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Ceratopsian/Bovid/Pneumaticity Dissertation Now Open Access


I am happy to announce that my 2008 dissertation on cranial pneumaticity and 
ceratopsid sinuses is now available permanently and free of charge as a PDF 
through ProQuest. The link is:


The appropriate citation for the dissertation is:

Farke, A. A. 2008. Function and evolution of the cranial sinuses in bovid 
mammals and ceratopsian dinosaurs. Ph.D. dissertation, Stony Brook University, 
Stony Brook, New York, 226 pp.

The component chapters (with the exception of the introduction, conclusions, 
and occasional small sections of the other chapters) are either published or 
wending their way through the publication process. Relevant citations include:

Farke, A. A. 2008. Frontal sinuses and head-butting in goats: a finite element 
analysis. Journal of Experimental Biology 211:3085-3094.
(PDF now freely available for download from the JEB website)

Farke, A. A. In press. Evolution and functional morphology of the frontal 
sinuses in Bovidae (Mammalia: Artiodactyla), and implications for the evolution 
of cranial pneumaticity. Zoological Journal of the Linnean Society.
(should be up on EarlyView soon, as I sent the page proofs back two weeks ago. 
I am happy to send a PDF of the revised, accepted manuscript to interested 

Farke, A. A. In review. Evolution, homology, and function of the supracranial 
sinuses in ceratopsian dinosaurs.
(It will be awhile before this is out. The dissertation is probably the best 
citation for now, although please be aware that some content in the manuscript 
was edited/added/deleted prior to submission and will likely change after 

Please use and cite these works as appropriate. I am happy to field any 
questions off-list. Enjoy!

Andy Farke
The paranasal sinuses, air-filled spaces within the skull
originating as diverticula from the nasal cavity, are the object of
numerous functional hypotheses. For instance, it has been hypothesized
that enlarged frontal sinuses in bovids (the clade of horned
artiodactyl mammals including goats, cattle, antelope and their
relatives) and supracranial sinuses in ceratopsians (the clade of
horned dinosaurs including 
Triceratops )
function as shock absorbers to protect the brain during horn-to-horn
combat. At present, the most commonly accepted hypothesis indicates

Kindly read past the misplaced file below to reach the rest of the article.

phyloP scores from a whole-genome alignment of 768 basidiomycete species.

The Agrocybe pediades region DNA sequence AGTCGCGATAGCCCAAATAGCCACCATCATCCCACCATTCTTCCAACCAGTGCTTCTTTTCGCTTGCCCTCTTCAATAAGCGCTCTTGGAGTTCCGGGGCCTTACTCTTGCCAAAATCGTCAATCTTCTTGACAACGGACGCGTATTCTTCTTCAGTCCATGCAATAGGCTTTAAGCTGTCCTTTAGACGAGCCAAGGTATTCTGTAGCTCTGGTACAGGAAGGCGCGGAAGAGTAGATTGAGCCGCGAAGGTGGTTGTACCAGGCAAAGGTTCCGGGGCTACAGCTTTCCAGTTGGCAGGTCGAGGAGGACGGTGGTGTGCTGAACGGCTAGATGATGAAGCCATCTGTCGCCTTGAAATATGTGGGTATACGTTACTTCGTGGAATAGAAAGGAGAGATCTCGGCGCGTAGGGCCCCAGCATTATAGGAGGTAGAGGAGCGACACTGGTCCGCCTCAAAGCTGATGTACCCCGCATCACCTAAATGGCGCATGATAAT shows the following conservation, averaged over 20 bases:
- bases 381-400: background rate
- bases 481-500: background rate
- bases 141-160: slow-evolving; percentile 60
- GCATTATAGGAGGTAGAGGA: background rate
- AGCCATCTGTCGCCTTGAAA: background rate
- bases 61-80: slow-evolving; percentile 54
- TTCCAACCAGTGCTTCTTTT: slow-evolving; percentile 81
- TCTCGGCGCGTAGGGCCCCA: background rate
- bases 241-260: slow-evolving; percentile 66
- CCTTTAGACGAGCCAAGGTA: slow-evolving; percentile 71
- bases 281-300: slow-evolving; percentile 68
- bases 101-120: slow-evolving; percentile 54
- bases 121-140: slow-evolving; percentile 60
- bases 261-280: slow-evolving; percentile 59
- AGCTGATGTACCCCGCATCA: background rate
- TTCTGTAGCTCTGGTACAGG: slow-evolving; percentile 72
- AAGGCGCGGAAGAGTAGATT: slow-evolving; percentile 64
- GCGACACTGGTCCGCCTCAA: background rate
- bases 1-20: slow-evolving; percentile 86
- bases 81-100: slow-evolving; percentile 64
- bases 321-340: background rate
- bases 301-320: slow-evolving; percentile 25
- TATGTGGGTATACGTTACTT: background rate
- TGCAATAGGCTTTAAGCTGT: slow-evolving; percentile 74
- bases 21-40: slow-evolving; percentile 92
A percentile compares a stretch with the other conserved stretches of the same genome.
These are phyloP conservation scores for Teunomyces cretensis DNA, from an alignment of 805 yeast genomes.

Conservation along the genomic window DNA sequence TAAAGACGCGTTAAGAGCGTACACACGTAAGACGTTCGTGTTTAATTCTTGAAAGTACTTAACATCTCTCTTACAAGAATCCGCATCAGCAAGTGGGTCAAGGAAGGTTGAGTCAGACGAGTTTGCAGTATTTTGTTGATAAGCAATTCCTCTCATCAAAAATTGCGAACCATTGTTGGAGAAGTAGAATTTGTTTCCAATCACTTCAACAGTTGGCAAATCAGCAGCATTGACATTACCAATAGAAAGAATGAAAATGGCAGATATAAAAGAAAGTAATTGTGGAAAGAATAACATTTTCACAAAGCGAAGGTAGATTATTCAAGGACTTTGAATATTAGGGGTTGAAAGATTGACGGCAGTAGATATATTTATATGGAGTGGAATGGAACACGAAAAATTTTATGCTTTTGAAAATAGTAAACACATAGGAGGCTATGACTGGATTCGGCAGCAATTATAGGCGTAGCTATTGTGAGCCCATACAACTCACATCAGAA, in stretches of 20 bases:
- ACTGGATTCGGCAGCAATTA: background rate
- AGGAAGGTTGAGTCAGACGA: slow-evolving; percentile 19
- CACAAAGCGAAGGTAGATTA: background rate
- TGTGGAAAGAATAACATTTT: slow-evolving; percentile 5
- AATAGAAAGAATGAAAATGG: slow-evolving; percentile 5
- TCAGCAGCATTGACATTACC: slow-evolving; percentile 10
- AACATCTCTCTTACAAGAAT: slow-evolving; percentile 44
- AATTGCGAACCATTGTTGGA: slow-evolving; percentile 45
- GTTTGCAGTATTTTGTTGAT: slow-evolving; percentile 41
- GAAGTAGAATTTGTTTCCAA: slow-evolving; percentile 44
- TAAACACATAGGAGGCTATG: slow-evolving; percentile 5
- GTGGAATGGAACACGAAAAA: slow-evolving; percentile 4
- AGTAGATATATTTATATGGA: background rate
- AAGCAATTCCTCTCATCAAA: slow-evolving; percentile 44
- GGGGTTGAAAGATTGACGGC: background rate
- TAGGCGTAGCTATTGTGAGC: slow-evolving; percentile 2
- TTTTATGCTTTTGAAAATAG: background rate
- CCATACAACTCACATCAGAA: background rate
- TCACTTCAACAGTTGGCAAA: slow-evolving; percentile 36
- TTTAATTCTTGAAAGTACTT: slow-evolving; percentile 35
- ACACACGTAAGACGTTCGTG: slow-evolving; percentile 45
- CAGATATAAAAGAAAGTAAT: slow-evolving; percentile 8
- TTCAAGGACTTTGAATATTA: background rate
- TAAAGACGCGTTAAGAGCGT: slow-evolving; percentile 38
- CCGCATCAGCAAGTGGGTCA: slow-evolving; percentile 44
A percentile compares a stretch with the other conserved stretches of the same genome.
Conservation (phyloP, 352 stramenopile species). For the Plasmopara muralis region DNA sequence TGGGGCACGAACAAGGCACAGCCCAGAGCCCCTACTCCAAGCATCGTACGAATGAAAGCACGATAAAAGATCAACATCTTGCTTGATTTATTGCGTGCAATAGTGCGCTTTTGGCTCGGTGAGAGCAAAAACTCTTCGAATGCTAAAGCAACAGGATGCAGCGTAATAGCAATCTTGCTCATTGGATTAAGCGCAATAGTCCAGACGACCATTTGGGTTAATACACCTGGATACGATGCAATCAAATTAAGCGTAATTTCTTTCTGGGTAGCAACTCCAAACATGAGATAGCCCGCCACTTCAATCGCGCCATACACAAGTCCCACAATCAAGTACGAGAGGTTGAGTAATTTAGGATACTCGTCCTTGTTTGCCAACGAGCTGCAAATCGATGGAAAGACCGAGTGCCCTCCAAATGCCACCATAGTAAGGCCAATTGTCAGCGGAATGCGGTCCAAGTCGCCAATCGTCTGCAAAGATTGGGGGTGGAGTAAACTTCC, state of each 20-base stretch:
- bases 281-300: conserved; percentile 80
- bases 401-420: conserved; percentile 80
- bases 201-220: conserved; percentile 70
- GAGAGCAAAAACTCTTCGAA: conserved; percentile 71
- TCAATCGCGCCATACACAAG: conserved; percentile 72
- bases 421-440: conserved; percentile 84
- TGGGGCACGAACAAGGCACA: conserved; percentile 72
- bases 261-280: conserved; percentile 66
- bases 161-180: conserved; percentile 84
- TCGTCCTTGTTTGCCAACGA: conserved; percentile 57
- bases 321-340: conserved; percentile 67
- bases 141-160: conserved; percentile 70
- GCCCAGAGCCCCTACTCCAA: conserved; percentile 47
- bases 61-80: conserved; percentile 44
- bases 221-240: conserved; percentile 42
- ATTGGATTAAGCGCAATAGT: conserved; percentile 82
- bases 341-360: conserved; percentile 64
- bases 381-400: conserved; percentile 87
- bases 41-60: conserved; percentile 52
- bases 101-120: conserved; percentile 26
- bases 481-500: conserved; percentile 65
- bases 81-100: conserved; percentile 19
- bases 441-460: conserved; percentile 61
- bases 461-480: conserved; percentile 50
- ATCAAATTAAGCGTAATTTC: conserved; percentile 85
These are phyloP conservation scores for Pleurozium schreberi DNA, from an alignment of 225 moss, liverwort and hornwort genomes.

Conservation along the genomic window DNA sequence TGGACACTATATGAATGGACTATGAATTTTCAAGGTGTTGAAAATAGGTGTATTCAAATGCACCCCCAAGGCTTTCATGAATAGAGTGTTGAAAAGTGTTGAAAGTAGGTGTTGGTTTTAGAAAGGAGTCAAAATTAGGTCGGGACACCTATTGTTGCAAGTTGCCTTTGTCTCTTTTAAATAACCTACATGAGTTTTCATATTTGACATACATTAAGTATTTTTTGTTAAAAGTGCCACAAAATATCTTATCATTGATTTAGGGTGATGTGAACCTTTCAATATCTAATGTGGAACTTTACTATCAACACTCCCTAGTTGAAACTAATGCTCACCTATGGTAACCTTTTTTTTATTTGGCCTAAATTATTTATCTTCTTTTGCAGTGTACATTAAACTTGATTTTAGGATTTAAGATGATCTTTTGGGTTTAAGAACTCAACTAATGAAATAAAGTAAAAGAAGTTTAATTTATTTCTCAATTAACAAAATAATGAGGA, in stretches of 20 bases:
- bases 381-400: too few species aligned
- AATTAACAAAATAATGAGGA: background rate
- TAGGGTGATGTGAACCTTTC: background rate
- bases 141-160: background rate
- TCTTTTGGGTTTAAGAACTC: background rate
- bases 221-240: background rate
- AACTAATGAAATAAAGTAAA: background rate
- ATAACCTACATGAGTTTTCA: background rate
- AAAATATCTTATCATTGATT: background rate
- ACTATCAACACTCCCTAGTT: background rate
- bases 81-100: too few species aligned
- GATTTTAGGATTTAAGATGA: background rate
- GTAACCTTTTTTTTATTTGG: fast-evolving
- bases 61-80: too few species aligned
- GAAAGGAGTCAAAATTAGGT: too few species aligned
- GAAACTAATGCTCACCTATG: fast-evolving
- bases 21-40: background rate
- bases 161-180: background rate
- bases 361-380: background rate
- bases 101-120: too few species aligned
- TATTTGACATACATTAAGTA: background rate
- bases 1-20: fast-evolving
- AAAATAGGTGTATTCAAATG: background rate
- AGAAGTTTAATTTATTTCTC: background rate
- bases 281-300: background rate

that the sinuses in all terrestrial vertebrates are functionless
structures resulting from the removal of mechanically unnecessary bone
("opportunistic pneumatization"). Yet, this and other hypotheses remain
largely untested.Finite
element modeling (FEM) was used to examine the functional role of the
frontal sinuses in domesticated goats. Models of the skull, with
varying frontal bone and sinus morphology, were loaded under simulated
head-butting conditions. It was found that the sinuses are only
moderately effective as shock absorbers, are poorly placed for
protecting the brain from blows to the horns, and are located in areas
of bone under low stress.Frontal sinuses were measured and
described for 63 species of Bovidae, in order to document the
morphology and variation of the frontal sinus in this clade. Character
optimization suggests that frontal sinuses were present at the origin
of Bovidae, and secondarily reduced or lost at least six different
times. No statistically significant link was found between head-butting
behavior and sinus morphology (size or structural complexity). Partial
correlations found a significant correlation between the volume of the
frontal sinus and the size of the frontal bone, but not between the
volume of the frontal sinus and horn or skull size. Both the FEM and
comparative analyses were interpreted to be partially consistent with
the hypothesis of frontal sinuses resulting from opportunistic
pneumatization of structurally unnecessary bone.Based on the
results in bovids, the hypothesis that sinuses acted as shock absorbers
in ceratopsians is weakened. In this clade, unlike in Bovidae, the
sinuses form through a secondary roofing of the skull in conjunction
with excavation of bone. The development of a closed sinus from an open
depression was probably associated with an increase in skull and horn
size in order to maintain the structural integrity of the skull, as
well as an anatomical reorganization of the ceratopsian skull which
resulted in a thickening of the skull roof. Although a pneumatic origin
cannot be demonstrated irrefutably in ceratopsians, any air source
would have had to enter the dorsum of the skull via the dorsotemporal
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